• Are you telling me there is no magic age when suddenly the light switches on and all of our parental pearls are activated? Shoot.
      Glad you liked the post–and yes, my version is everybody’s version with just a few street name changes. 😛

  23. The best laid plans of mice and moms gang aft agley. Loving the Harold Lloyd reference 🙂 And the Mantle of Responsibility. Do those come in designer colors?

  24. I see from comments I’m far from the only person with whom this struck a chord! Of all the things I miss about our daughter since she left home, her lack of timeliness is not one. The real kicker is, since she’s left home and moved 1500 miles away, she is very punctual–when we visit at least. How fair is that??? Entertaining piece, Shelley. We really have to laugh at these things so that we aren’t living permanently with a ‘palm face’! xxx

    • Ooh, Ardys, I like the sound of there being hope on the other end of all this. Happy day! Although 1500 miles is a bit of a bitter pill to swallow in order to make that lesson a reality. Knowing how close the two of you are, it must be a daily challenge to shrink that distance through technology.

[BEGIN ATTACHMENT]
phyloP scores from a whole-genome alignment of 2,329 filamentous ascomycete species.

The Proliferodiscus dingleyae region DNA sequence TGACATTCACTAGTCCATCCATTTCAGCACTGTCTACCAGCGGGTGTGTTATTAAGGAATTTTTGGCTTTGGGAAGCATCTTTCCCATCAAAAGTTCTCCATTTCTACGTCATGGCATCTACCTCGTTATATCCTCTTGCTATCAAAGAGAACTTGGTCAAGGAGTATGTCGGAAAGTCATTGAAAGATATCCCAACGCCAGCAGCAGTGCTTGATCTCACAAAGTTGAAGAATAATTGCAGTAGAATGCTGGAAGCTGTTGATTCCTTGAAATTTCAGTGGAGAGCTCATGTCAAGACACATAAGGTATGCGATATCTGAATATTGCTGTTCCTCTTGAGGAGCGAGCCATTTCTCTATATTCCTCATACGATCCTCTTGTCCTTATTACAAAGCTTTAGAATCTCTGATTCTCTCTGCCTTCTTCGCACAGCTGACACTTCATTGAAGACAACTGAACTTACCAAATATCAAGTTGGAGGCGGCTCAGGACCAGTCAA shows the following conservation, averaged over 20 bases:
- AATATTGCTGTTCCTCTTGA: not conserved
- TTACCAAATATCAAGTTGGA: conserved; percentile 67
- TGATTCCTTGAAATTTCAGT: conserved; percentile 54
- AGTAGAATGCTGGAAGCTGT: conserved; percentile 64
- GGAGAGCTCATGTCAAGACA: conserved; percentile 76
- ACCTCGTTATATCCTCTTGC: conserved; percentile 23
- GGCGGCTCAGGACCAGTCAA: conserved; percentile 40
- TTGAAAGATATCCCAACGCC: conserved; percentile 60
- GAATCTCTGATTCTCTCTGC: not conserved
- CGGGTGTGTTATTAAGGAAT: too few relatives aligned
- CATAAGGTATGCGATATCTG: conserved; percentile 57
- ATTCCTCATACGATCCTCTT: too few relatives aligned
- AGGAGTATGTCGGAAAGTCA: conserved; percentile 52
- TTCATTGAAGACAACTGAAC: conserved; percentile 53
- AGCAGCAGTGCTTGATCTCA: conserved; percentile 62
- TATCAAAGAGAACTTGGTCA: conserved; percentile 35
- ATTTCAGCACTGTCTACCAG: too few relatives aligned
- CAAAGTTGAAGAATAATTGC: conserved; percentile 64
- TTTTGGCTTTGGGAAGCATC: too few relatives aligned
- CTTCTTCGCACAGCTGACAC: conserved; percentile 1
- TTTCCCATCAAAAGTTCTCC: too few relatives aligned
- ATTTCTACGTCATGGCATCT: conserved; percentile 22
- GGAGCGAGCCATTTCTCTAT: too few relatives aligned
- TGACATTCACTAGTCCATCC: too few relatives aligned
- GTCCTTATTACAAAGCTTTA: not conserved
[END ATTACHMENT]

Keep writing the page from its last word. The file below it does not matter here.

And yes, I’ve now determined I’m taking a daily dose of ibuprofen strictly to combat that damage my own hand is doing to my head. Gah!

  25. Oh the teens are really cool and it’s the same all over the word. On the flip side however being with them can keep us young 🙂

    Loved your humor as always 🙂

  26. coupla thingz:; that thing about your son “why didn’t you tell me about the axident?” happens, it would seem, to ALL of us —
    #2. tho’ you’re the jester on the hill (2 parafraiz da beetulz) you apparently still endure/slog thru’ industrial-type areas in regards airports. you’ll envy me ONLY THIS, that across the valley, i can SEE the airport, some 7 miles distant — and it’s possibly one of the few airports anywhere you can arrive 30 min. before departure and not have to worry. much.

    • You’re right, Jay. Your airport location and ease of security hullabaloo are hugely enviable. Lucky duck.
      And yes, the teenage brain is a total conundrum to parents and science alike. Maybe one day, eh?
      Okay, who are we kidding. It’ll never happen.

  27. Ha, been there done that! And now that I have passed on my ‘mantle of responsibility’, I get to laugh while daughter pulls palm faces at her teen! 😀 Thank you for this most enjoyable post Shelley.

    • Oh, I am so looking forward to the day my kids have kids, Madhu. My palm faces are all going to instantly become I told you so faces. Life will be grand once again. 😛

  28. Pingback: INAUGURAL MUST-READ BLOG AWARD | Alex Hurst